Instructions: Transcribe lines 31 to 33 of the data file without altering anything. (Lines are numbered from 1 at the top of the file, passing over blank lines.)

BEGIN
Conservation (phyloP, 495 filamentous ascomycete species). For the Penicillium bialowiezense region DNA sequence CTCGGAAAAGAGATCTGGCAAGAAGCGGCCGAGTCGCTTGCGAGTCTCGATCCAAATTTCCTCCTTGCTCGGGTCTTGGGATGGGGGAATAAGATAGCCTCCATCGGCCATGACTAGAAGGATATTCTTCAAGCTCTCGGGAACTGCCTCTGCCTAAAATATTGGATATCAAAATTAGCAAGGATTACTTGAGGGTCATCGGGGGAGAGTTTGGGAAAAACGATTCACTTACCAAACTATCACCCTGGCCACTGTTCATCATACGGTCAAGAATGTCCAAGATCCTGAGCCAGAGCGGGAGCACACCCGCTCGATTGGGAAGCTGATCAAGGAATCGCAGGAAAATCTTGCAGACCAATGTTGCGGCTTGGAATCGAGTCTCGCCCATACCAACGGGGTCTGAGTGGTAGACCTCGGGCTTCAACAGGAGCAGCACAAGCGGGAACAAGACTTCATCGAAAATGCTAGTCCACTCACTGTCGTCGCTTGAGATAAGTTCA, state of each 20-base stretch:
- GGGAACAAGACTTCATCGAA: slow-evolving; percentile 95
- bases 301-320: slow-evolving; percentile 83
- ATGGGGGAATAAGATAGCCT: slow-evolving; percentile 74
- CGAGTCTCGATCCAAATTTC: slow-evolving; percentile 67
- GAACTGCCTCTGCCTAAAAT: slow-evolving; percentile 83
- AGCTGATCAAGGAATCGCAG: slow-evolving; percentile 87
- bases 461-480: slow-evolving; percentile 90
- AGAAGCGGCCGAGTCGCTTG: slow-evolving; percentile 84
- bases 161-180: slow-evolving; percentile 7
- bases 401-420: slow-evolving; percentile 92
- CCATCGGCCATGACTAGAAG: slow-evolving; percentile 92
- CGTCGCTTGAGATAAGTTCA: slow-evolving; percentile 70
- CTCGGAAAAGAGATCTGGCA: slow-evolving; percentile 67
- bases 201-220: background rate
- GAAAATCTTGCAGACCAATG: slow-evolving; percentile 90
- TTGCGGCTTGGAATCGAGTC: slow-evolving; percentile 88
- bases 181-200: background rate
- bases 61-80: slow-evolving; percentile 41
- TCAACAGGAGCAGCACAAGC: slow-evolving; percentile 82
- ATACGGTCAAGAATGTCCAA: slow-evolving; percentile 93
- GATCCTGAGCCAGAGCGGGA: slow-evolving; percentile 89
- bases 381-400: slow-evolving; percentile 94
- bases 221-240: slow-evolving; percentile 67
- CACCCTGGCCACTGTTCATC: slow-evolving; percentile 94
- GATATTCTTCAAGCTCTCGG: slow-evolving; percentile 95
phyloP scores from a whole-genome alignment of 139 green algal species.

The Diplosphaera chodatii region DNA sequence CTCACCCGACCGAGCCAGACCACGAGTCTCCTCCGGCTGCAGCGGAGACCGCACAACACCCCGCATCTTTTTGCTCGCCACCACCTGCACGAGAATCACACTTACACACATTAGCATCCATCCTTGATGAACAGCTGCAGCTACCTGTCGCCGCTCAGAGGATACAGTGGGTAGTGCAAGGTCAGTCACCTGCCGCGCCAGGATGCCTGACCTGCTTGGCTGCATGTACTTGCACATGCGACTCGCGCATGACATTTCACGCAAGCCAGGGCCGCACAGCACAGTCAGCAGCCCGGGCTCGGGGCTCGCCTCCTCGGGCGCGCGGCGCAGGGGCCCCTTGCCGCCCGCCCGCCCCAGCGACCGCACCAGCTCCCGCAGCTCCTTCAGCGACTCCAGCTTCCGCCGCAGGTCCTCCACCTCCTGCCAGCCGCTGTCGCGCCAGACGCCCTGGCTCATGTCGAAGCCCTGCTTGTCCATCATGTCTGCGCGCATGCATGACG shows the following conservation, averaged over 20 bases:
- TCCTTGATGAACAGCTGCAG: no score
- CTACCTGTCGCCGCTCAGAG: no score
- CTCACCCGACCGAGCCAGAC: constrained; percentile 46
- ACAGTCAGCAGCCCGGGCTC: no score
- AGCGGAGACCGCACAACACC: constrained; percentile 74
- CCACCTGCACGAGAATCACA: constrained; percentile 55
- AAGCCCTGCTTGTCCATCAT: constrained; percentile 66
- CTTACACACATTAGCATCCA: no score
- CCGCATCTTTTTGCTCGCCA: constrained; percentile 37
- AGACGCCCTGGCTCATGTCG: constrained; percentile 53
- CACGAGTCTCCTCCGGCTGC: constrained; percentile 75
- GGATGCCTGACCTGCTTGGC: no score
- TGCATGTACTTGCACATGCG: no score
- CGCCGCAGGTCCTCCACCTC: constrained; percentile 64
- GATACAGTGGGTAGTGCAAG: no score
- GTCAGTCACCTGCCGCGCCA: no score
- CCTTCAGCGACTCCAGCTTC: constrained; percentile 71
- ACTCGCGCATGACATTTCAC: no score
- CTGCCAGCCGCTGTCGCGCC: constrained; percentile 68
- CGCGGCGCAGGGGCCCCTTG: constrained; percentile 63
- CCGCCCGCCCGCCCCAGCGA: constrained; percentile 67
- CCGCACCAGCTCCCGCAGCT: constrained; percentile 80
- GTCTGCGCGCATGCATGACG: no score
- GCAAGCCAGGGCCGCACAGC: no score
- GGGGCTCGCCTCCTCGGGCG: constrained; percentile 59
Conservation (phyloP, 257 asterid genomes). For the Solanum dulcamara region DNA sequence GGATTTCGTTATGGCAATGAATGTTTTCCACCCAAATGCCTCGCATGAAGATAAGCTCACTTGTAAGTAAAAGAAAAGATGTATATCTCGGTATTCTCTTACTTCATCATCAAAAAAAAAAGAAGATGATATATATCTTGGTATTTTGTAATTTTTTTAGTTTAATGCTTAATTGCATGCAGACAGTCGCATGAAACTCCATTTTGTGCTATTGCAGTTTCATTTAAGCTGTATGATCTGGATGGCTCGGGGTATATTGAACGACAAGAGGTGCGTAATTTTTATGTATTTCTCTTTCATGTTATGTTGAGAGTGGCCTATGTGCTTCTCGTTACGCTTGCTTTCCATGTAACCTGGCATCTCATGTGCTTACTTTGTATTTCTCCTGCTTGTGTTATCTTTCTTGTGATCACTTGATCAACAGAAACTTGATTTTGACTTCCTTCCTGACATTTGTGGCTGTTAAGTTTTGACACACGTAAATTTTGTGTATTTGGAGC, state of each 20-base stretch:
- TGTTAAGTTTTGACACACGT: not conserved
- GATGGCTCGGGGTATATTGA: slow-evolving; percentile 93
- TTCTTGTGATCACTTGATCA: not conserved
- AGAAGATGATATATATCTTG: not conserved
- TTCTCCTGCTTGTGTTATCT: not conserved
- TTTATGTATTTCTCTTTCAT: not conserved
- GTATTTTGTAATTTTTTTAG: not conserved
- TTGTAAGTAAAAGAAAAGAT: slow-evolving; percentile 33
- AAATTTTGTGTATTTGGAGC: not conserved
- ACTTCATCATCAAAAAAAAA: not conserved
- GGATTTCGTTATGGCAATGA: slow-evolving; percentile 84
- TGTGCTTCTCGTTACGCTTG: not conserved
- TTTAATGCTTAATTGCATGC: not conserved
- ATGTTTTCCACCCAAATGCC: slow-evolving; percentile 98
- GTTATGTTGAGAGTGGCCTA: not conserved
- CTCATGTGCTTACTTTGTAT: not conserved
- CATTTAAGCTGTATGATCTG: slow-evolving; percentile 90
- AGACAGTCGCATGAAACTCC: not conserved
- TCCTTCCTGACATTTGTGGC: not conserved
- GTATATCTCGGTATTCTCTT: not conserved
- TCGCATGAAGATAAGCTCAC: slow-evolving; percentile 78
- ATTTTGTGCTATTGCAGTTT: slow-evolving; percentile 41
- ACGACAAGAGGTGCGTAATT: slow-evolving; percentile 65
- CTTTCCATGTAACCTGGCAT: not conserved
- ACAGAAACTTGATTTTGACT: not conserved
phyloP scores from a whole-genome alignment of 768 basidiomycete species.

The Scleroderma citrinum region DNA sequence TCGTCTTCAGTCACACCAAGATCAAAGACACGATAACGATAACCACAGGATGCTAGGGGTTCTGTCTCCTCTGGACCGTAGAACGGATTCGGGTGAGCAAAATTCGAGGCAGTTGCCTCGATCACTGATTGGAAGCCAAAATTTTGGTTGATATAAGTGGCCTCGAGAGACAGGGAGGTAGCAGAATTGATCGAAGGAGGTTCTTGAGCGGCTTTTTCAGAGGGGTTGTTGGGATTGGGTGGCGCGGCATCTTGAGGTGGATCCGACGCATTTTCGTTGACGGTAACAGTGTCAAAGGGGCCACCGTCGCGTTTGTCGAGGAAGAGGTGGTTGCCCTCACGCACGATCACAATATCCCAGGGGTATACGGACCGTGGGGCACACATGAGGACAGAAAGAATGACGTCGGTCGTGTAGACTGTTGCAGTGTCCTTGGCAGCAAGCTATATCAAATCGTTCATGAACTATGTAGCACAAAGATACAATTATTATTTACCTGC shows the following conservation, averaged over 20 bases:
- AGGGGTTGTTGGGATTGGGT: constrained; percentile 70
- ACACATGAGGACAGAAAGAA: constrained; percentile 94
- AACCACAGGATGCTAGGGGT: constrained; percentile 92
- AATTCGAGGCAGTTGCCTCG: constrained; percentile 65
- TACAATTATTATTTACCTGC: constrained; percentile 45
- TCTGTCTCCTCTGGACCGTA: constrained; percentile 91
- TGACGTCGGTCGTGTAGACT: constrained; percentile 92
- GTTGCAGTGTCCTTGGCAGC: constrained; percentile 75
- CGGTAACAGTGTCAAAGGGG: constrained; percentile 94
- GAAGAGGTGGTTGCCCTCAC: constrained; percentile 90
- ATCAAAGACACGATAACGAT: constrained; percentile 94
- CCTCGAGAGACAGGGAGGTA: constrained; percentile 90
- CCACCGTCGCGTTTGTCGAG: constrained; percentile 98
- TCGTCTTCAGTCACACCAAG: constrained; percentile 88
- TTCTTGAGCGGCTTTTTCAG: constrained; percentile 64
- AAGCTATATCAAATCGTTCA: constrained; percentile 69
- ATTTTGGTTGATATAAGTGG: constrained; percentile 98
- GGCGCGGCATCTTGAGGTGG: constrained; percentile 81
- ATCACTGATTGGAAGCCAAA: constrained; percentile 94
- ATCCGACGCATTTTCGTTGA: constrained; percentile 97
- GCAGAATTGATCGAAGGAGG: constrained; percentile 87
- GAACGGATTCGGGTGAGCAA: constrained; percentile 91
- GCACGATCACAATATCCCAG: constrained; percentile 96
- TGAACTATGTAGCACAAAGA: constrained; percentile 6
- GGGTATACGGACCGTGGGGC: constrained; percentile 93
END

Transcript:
- CTCACCCGACCGAGCCAGAC: constrained; percentile 46
- ACAGTCAGCAGCCCGGGCTC: no score
- AGCGGAGACCGCACAACACC: constrained; percentile 74